Locate the unconnected end of the wire going to the hole vacated by D20, and solder it to the remaining terminal of the 25Ω resistor.


-18Volt Rail Mod: securely Mount a 1000µF/35V capacitor inside the case.
Run the wire from 0Volts (the negative terminal of the cap in the +5Volt rail mod) to the POSITIVE terminal of the 1000µF cap.
Solder a new length of wire from the junction node of D22 & D23 to the negative terminal.
Solder a second connection to the negative terminal, to one end of the 25Ω/25W resistor.
Locate the unconnected end of the wire going to the hole vacated by D22, and solder it to the remaining terminal of the 25Ω resistor.


So far, it's looking good, but the real test is how long it stays on versus how warm it gets. -Fingers crossed!!!

As soon as I've got the values for the 48V rail calculated, I'll post it.

there's a further protection to this modification: if a regulator ever DOES fail hard-short, the current is now limited by the power resistor which we're installing. This should be enough to protect the transformer... I think we've established that the primary fuse simply isn't doing much to protect the transformer primary!

Keith

(Edited for typing errors, and clarity in the mod description.)
"A waist is a terrible thing to mind"
Quote from: PRR
Ah, but that was 1999; we don't party like that any more.


therecordingart

Behringer ADA-8000 owners: PLEASE READ!!!
« Reply #10 on: January 26, 2007, 02:27:22 PM »
Alright...one issue down...now lets make the preamps sound good! :)

Gus

Behringer ADA-8000 owners: PLEASE READ!!!
« Reply #11 on: January 26, 2007, 02:41:30 PM »
Keith its sounds like a proper transformer would be the better answer for the USA. I did read AudioJohn's post about using a better transformer

 The above mod make sense for  230VAC.

You can also wire a 12.6 etc transformer as a buck to lower the voltage to the primary.

GEOFEX has a writeup for this in a section to drop the current line voltage into older amps to one more like they were designed for IIRC.

Maybe a cheap 115 to 230 converter like the one Klaus wrote about in a thread at his forum for the USA.
  A little transformer loss and use more of the transformer wired for 230.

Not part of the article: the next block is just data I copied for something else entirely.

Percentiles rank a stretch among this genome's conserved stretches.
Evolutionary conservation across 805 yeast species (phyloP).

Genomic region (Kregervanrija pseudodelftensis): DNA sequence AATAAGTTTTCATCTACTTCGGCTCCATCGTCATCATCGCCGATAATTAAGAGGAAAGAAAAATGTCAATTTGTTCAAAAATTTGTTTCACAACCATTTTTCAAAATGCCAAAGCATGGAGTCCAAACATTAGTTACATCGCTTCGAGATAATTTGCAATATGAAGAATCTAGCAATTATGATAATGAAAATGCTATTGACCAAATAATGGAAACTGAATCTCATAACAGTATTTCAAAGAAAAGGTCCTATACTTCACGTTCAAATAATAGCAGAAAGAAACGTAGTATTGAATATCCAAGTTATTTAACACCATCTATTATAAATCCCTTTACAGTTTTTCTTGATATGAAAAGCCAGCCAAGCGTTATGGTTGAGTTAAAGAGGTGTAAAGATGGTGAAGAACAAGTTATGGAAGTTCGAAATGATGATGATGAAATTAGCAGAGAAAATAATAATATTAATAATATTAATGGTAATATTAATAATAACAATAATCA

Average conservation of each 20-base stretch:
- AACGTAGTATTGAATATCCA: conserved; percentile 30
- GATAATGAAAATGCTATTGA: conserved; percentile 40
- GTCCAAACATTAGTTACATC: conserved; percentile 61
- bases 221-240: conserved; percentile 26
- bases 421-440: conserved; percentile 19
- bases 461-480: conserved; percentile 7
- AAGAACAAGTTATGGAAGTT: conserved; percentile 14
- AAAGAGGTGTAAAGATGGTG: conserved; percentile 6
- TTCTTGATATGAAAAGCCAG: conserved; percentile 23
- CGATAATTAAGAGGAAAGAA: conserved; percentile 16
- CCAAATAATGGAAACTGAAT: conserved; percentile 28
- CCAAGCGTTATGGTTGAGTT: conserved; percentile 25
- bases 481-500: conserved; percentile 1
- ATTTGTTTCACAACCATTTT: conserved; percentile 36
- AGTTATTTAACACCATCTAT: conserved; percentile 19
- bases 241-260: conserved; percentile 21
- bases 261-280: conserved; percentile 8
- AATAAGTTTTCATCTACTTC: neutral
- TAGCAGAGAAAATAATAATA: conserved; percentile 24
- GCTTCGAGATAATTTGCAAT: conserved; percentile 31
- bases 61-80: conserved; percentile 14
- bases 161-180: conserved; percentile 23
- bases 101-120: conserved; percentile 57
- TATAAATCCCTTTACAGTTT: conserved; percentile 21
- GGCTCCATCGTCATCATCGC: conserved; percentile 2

SSLtech

Behringer ADA-8000 owners: PLEASE READ!!!
« Reply #12 on: January 26, 2007, 02:57:03 PM »
well, as long as the unit's not in unlimited-current failure mode, the primary is adequate at 120V. It's when the regulator (7915 anyone?) fails hard-short that the primary gets hammered. The 230V just gets more protection, that's all.

I reckon that this mod should be adequate if done to US units as a preventative measure. The better alternative would be a transformer with 120V primary, and 8V (for the 5V rail) 16-0-16V (for the ±15V rails) and a 45V (for the 48Vrail) secondaries.

If anyone knows of a 30VA toroidal tranny with  8v, 45V and 16-0-16V, I'm all ears!

Actually I have one transformer with almost those exact secondary windings on it right here... but it's about 150VA... I'll try it out!!!

I'll get back to the 48V rail a little later.

Keith
"A waist is a terrible thing to mind"
Quote from: PRR
Ah, but that was 1999; we don't party like that any more.

SSLtech

Behringer ADA-8000 owners: PLEASE READ!!!
« Reply #13 on: January 26, 2007, 03:33:06 PM »
Okay...

48V rail values:

Capacitor: 150µF/100V
Resistor: 200Ω, 5Watts.


+48Volt Rail Mod: securely Mount a 150µF/100V capacitor inside the case.
Run the wire from 0Volts (the negative terminal of the cap in the +5Volt rail mod) to the NEGATIVE terminal of the 150µF cap.
Solder a new length of wire from the junction node of D6 & D7 to the positive terminal.
Solder a second connection to the positive terminal, to one end of the 200Ω/5W resistor.
Locate the unconnected end of the wire going to the hole vacated by D6, and solder it to the remaining terminal of the 200Ω resistor.